Healthcare, Human-Trafficking and Gender-Identity Fixes Highlight 10 Atkins Measures that Advance this Week in the Senate
Ten pieces of legislation authored by Sen. Toni G. Atkins (D-San Diego) moved forward this week – highlighted by bills that would establish a universal, single-payer healthcare system in California; give prosecutors an additional tool to bring sex traffickers to justice; and ease the name- and gender-change process for transgender, nonbinary and intersex people.
- SB 214 was passed on the Senate floor on April 24 and sent to the state Assembly. The bill strengthens the capacity of the San Diego River Conservancy to protect and enhance the river watershed. It adds representation from the City of Santee and the Kumeyaay Diegueño Land Conservancy to the conservancy’s Board of Directors and provides the conservancy with greater ability to enter into joint-powers agreements.
- SB 285 cleared the Senate Public Employment and Retirement Committee on April 24. The bill clarifies that not only do public employees have the right to form a union or engage in union activities without interference – they also have the right to become members or remain as members of a union without interference, intimidation, or coercion.
- SB 230 cleared the Senate Public Safety Committee on April 25. The bill helps convict human traffickers by adding sex trafficking to the list of offenses for which prosecutors may, with a judge’s permission, introduce in trial evidence of a defendant’s past sex-trafficking crimes.
- SB 667 cleared the Senate Natural Resources and Water Committee on April 25. The bill enables the Riverine Stewardship Assistance Program (RSAP), which was created in the 2016-17 fiscal year state budget. The RSAP provides technical and financial support for stream restoration, reduced flood risk and improved habitat corridors, empowering communities to reconnect with and take pride in their neighborhood waterways.
- SB 179 – the Gender Recognition Act – cleared the Senate Judiciary Committee on April 25. The bill makes California the first state in the country to allow nonbinary residents – those who self-identify as neither male nor female – to choose a third gender marker on state-issued identity documents. It also makes it easier for transgender, intersex or nonbinary Californians to obtain state identification documents that accurately reflect their gender.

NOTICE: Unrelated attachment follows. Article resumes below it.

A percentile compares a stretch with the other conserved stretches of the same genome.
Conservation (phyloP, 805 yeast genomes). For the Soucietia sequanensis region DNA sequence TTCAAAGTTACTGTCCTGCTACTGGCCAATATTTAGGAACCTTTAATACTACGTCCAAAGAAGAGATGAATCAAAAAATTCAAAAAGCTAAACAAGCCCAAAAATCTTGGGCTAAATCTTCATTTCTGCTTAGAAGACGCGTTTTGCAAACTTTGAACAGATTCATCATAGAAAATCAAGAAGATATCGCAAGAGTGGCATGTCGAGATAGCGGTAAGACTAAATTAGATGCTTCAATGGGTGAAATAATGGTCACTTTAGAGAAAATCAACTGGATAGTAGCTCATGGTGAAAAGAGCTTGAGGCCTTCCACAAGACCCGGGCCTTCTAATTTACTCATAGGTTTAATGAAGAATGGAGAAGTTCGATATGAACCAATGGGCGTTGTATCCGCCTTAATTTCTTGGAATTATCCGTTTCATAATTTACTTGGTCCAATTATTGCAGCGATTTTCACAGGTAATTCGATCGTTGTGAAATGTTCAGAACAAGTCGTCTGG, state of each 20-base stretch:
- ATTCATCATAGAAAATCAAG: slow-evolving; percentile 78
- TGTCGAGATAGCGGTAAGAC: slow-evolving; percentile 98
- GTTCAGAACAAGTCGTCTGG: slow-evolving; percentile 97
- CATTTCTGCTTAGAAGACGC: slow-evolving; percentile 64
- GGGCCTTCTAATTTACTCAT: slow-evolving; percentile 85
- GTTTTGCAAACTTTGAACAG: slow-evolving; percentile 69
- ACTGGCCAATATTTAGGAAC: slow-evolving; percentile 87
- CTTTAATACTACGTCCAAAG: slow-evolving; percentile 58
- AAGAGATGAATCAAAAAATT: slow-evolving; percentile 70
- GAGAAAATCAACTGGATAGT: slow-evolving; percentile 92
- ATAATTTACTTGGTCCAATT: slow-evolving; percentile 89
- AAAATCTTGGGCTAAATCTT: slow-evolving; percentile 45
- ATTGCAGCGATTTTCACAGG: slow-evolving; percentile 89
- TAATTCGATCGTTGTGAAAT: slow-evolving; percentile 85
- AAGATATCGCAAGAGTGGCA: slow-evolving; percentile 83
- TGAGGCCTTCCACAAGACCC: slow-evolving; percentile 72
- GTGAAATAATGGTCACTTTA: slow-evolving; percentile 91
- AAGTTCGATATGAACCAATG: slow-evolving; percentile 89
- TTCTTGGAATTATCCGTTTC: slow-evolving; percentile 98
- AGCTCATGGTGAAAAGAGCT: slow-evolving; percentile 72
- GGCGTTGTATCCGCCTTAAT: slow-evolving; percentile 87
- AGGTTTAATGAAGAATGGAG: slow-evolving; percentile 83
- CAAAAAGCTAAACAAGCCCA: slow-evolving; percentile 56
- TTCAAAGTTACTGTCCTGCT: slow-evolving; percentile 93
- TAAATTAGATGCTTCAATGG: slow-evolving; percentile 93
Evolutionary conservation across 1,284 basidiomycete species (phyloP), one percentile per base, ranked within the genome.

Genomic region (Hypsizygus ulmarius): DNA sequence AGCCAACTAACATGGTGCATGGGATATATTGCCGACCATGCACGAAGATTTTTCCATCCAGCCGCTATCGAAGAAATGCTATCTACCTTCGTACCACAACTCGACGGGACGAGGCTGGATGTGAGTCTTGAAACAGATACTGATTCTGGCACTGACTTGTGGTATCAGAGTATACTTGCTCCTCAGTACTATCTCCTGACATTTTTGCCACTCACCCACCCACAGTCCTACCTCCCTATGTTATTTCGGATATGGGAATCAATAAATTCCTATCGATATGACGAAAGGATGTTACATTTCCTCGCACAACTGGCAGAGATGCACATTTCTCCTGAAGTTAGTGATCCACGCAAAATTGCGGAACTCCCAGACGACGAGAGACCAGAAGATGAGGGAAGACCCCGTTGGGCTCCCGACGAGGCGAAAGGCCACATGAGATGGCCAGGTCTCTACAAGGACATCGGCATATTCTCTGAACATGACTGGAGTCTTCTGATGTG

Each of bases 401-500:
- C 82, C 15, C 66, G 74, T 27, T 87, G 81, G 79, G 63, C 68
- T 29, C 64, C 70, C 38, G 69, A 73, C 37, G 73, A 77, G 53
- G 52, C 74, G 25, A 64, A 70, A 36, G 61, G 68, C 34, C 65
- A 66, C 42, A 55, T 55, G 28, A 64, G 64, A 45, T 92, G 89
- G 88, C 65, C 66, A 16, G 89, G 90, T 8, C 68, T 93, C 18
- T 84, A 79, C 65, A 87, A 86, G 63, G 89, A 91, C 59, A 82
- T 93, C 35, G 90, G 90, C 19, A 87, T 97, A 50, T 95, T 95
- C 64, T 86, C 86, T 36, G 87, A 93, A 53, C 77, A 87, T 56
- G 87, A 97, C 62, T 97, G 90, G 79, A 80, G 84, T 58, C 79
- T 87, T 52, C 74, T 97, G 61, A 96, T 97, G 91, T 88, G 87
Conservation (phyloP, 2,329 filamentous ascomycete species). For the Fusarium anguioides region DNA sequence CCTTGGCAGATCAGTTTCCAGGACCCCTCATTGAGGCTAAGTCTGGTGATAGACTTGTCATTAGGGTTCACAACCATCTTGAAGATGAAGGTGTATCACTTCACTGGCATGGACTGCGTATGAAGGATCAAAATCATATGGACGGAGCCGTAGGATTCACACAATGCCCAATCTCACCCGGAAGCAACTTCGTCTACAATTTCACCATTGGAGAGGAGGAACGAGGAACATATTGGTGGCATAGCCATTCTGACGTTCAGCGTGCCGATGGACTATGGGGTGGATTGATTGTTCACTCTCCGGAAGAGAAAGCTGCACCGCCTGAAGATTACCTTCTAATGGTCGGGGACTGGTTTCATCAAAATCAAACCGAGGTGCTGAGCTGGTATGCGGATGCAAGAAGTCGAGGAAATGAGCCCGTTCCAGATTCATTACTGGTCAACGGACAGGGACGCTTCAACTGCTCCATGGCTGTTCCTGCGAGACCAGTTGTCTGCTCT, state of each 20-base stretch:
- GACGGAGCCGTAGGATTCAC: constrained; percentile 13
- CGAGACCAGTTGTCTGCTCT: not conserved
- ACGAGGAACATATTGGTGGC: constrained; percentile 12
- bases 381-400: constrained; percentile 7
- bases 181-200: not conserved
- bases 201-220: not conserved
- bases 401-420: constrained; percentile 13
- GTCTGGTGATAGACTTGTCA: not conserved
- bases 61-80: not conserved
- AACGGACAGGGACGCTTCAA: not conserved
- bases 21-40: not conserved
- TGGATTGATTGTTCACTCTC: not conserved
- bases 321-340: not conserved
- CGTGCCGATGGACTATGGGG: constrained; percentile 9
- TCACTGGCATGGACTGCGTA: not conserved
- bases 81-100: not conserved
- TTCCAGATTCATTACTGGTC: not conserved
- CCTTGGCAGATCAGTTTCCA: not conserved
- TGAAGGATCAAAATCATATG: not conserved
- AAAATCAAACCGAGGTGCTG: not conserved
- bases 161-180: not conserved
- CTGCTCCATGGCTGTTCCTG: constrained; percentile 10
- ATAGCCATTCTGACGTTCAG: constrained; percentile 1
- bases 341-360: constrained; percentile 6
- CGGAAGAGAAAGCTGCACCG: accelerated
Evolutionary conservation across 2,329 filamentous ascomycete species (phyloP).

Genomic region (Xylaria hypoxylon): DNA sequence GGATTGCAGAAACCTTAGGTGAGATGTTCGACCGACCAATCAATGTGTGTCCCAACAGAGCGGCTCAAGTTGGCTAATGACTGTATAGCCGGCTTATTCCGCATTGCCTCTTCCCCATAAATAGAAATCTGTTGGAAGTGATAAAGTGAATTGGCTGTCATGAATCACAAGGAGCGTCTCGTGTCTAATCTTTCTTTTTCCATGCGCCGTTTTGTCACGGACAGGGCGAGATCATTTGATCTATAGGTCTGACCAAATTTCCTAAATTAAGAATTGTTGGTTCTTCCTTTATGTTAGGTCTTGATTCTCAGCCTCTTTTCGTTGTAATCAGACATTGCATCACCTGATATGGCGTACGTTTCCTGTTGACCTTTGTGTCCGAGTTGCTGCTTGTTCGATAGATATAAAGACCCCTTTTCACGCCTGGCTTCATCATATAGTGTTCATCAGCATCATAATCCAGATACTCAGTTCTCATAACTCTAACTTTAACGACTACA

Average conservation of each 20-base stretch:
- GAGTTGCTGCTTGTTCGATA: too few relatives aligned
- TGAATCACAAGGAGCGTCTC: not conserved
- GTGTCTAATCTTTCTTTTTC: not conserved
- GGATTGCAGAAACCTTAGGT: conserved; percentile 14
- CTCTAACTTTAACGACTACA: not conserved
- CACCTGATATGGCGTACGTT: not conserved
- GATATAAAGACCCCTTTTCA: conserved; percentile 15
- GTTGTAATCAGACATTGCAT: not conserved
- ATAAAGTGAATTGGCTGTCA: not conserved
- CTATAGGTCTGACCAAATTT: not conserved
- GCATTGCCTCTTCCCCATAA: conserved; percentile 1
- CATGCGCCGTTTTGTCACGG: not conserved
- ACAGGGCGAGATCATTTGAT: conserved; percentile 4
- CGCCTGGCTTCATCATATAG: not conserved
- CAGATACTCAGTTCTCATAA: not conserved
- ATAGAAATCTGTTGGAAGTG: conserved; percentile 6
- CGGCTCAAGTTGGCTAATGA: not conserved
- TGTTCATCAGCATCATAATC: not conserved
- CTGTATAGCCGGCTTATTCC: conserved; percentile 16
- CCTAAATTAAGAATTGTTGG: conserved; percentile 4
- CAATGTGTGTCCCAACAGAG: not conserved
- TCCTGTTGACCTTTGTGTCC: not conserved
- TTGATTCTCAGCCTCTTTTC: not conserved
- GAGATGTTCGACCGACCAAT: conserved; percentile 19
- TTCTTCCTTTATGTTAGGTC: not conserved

- SB 462 cleared the Senate Judiciary Committee on April 25. The bill clarifies that probation departments may access juvenile case files in order to comply with reporting requirements and allows courts to authorize probation departments to provide third-party researchers with limited access to juvenile case files in order to conduct research on juvenile-justice populations and the programs that serve them. SB 462 ensures that no personally identifying information from a juvenile case file may be released, disseminated or published.
- SB 562 – the Healthy California Act – cleared the Senate Health Committee on April 26. The bill creates a universal, single-payer healthcare system in California.
- SB 437 cleared the Senate Health Committee on April 26. The bill improves the effectiveness of the joint working group of the Department of Managed Healthcare and the Department of Insurance. It does this by requiring the group to review two new topics: consumer complaints that pertain to timely access to care and state implementation of federal healthcare reforms.
- SB 789, jointly authored with Sen. Josh Newman (D-Fullerton), passed on the Senate floor on April 24 and was sent to the state Assembly. The bill promotes effective and informed policy-making by providing a complete picture of apprenticeship programs. It does this by requiring that the annual report by the Division of Apprenticeship Standards and the California Apprenticeship Council include an analysis of any apprenticeship standards or regulations that were proposed or adopted in the previous years.
- SCR 39 was passed on the Senate floor on April 27. The resolution proclaims April 27 as “Marine Mammal Rescue Day,” recognizing the important work of wildlife biologists, veterinarians and animal-care specialists who rescue marine animals that wash ashore in distress.